St. EOM in the Land of Pasaquan

The Life and Times and Art of Eddie Owens Martin

As told by Tom Patterson

Photographs by Jonathan Williams, Guy Mendes and Roger Manley

Foreword by Dorothy Joiner

Title Details

Pages: 280

Illustrations: 95 color and b&w photos

Trim size: 10.000in x 8.000in



Pub Date: 04/01/2018

ISBN: 9-780-8203-5209-1

List Price: $36.95

Subsidies and Partnerships

Published with the generous support of Friends Fund

St. EOM in the Land of Pasaquan

The Life and Times and Art of Eddie Owens Martin

As told by Tom Patterson

Photographs by Jonathan Williams, Guy Mendes and Roger Manley

Foreword by Dorothy Joiner

An illustrated history of an important visionary art environment

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Self-taught Georgia artist Eddie Owens Martin (1908–86), known as St. EOM, created a visionary art site called Pasaquan in the mid-1950s in Marion County, Georgia. Covering seven acres, this evocative and fanciful site has captured the imaginations of thousands of visitors. Pasaquan includes six buildings connected by concrete walls, all of which are adorned with the artist’s vibrant, psychedelic folk art of bold, transfixing patterns, spiritual and tribal imagery, and exuberant depictions of nature.

According to St. EOM, his art arose from a vision he experienced in his mid-twenties, while suffering from a high fever. The first of many visionary experiences, it featured a godlike being who offered to be Martin’s spiritual guide. Subsequent visions inspired him to begin making art and, eventually, to create a spiritual compound dedicated to a peaceful future for humankind. St. EOM enlarged his house to twice its original size by adding a long rear section covered inside and out with his rainbow-hued murals, mandalas, and relief sculptures. On the grounds he built a series of structures including a circular dance platform, some small temples, several totems, and a two-story pagoda, all in his wildly ornamental style. He also created more than two thousand freestanding pieces, including paintings, sculptures, and drawings.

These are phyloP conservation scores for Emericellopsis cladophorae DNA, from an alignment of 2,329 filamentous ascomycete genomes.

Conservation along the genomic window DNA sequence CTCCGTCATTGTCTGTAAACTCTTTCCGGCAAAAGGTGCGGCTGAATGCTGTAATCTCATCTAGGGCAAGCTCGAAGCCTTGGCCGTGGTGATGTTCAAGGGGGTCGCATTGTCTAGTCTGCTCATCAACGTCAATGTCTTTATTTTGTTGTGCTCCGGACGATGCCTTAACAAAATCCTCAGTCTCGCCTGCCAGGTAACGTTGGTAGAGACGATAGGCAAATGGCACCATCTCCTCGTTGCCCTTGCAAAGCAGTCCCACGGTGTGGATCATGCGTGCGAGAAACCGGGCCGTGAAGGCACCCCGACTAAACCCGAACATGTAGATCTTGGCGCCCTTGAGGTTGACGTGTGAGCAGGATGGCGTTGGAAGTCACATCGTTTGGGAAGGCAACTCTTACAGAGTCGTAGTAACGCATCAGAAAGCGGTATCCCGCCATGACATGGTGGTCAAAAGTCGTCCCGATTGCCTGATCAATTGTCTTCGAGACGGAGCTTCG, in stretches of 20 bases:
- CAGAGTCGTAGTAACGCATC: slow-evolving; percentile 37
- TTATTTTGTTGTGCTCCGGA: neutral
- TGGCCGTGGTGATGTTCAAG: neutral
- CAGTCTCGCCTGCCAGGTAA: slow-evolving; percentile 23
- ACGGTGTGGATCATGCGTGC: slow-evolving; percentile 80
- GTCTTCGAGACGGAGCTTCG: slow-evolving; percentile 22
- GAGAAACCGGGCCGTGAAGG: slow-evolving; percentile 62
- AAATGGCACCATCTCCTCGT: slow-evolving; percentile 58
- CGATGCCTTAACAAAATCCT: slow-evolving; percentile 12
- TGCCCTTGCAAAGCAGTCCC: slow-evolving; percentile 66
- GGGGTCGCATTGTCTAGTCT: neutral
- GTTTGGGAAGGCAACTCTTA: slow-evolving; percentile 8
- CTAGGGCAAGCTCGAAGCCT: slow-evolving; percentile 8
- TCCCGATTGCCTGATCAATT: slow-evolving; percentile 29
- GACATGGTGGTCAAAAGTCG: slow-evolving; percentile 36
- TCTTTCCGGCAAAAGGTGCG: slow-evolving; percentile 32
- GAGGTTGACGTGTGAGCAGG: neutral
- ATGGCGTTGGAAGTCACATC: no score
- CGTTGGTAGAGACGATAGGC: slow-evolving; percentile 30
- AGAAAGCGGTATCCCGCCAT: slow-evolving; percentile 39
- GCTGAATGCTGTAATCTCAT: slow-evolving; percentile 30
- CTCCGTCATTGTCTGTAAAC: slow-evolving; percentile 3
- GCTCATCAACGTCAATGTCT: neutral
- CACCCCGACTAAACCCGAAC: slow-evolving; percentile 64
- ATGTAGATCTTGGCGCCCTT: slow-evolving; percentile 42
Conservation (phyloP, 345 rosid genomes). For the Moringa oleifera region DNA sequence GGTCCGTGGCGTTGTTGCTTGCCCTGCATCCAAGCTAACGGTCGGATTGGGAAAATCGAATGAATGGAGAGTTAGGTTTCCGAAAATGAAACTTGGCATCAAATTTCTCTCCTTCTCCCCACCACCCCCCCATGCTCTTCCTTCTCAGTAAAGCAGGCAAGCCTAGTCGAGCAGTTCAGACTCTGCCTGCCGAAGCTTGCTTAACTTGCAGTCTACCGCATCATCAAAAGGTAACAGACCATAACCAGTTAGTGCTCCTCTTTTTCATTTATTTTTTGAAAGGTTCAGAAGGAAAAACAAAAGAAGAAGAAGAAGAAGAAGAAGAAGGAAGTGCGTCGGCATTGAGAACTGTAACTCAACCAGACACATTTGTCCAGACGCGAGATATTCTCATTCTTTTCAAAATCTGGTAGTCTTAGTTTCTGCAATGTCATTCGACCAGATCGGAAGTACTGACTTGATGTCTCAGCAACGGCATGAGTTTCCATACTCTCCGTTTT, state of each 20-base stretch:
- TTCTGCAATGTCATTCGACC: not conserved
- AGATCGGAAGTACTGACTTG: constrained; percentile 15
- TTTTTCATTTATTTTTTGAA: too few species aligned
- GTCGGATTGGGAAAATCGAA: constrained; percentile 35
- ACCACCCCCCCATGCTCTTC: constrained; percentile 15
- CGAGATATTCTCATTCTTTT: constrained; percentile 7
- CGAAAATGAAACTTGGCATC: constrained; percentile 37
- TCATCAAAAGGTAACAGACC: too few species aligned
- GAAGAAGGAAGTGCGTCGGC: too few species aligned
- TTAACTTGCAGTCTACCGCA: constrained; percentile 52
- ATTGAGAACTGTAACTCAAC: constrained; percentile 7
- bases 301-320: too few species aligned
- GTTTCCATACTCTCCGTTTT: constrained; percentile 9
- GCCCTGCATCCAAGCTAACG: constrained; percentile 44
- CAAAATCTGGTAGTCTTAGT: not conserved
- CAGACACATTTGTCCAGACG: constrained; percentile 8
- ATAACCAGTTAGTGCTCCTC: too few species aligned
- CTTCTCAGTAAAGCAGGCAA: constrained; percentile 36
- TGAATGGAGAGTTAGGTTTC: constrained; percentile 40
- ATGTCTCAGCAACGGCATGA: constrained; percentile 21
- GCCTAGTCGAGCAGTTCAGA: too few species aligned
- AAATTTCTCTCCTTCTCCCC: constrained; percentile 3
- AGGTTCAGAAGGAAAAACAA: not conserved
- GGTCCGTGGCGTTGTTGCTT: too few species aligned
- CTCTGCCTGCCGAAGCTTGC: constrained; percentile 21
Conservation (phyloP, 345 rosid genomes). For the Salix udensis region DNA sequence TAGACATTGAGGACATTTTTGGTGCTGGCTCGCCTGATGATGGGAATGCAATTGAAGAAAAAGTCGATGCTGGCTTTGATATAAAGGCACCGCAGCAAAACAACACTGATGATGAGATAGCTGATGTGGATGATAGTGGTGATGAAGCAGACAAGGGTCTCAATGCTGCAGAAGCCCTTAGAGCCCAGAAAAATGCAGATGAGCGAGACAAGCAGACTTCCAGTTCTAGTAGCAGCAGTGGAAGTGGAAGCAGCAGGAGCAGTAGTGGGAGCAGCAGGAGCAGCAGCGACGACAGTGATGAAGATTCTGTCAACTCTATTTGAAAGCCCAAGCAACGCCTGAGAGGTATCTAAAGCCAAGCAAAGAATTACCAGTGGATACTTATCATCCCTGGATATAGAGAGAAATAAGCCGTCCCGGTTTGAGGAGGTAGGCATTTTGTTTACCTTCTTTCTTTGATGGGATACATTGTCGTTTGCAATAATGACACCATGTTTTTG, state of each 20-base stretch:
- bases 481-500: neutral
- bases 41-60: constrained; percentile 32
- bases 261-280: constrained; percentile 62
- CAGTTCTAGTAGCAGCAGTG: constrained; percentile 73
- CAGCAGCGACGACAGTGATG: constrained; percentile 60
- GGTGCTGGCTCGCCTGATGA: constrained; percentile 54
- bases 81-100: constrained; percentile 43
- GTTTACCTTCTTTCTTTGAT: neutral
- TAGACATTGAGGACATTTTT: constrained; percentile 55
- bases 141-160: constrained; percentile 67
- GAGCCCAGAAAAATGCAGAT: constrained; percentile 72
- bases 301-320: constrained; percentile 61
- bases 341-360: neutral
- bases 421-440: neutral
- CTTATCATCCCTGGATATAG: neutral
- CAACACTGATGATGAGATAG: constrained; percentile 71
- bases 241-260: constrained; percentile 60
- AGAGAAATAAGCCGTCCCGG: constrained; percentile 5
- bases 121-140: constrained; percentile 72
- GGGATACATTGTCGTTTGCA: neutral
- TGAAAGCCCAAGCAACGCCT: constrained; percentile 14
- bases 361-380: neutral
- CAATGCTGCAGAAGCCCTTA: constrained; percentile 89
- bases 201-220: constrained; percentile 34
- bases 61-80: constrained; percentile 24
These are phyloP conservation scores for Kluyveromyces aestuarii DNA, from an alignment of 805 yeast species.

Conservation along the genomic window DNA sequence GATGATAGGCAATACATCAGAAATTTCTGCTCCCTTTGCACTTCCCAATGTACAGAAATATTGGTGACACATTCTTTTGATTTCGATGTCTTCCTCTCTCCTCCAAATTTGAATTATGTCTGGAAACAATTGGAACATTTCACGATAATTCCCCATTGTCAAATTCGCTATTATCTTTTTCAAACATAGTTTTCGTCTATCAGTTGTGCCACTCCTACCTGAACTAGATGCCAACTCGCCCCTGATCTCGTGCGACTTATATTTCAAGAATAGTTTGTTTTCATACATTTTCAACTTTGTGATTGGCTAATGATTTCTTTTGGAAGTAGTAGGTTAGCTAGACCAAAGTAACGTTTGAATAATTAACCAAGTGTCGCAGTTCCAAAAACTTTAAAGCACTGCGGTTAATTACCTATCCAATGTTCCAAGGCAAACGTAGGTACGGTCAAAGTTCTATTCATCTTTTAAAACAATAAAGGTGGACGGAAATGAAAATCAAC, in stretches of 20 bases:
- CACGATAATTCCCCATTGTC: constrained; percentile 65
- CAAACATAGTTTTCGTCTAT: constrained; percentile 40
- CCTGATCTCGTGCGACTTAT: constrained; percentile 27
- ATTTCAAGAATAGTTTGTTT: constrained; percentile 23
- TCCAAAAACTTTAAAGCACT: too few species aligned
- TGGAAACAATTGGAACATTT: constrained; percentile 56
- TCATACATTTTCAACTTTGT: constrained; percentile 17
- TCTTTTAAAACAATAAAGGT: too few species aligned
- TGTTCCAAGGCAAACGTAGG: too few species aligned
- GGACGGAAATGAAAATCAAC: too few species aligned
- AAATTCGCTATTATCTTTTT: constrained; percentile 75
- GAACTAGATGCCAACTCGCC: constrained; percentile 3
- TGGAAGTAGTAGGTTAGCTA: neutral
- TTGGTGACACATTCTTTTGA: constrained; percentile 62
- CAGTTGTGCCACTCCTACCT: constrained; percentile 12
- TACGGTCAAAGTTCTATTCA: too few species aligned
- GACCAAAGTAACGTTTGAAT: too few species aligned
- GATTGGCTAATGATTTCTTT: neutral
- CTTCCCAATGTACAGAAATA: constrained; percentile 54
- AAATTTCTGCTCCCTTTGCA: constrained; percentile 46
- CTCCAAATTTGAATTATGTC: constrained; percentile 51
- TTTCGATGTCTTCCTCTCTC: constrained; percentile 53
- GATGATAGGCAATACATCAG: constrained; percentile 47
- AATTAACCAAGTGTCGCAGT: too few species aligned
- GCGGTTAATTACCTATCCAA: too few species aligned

In the thirty years since St. EOM’s death, the Pasaquan Preservation Society worked to preserve the compound, which had fallen into neglect. In 2014 the Kohler Foundation and Columbus State University partnered with the society to restore the visionary art site for future generations. It is now listed on the National Register of Historic Places.

St. EOM in the Land of Pasaquan documents the iconography of a true iconoclast with a vitality entirely faithful to the eccentric energies of its subject.

—Katherine Dieckmann, Village Voice Literary Supplement

[St. EOM in the Land of Pasaquan] finally and with a sure hand subverts and devastates the public conception of a the self-taught artist as naive, primitive, sweet, and isolated from the moral seriousness of the 'real' world.

—Randall Seth Morris, Paper

Is Mr. Patterson perhaps incautious in accepting the word of a man who was justly proud if his talents as a deceiver? Never mind. The skeptic has not been born who could indefinitely withstand the alternately seductive and challenging, eloquent and profane, oddly black-inflected voice that speaks from the pages of St. EOM in the Land of Pasaquan.

—Peter Schjeldahl, New York Times Book Review

The story of worldly adventures and spiritual journeys, the book is as shocking, touching, and full of wisdom as the storyteller himself. . . . Through St. EOM in the Land of Pasaquan we are able to enter the bizarre world of Pasaquan and its creator. In the process we might even come to realize that its not that strange after all.

—Mary Helen Frederick, Folk Art Messenger

Pasaquan might be one of Georgia’s largest works of art, but it’s also one of its least-known and least-seen. . . . Pasaquan, full of colors, symbols and faces, is just about impossible to describe. It’s too big, too multifaceted—its story too intertwined with the complex life of its creator . . . as chronicled by Tom Patterson, whose book St. Eom in the Land of Pasaquan will be reissued next year by the University of Georgia Press.

—Lee Shearer, Athens Banner-Herald


25 Books All Georgians Should Read, Georgia Center for the Book

About the Author/Editor

Tom Patterson is the author of Howard Finster: Stranger from Another World and Contemporary Folk Art: Treasures from the Smithsonian American Art Museum. His writing has appeared in afterimage, American Craft, Aperture, ARTnews, Art Papers, BOMB, Folk Art, New Art Examiner, Public Art Review, and Raw Vision.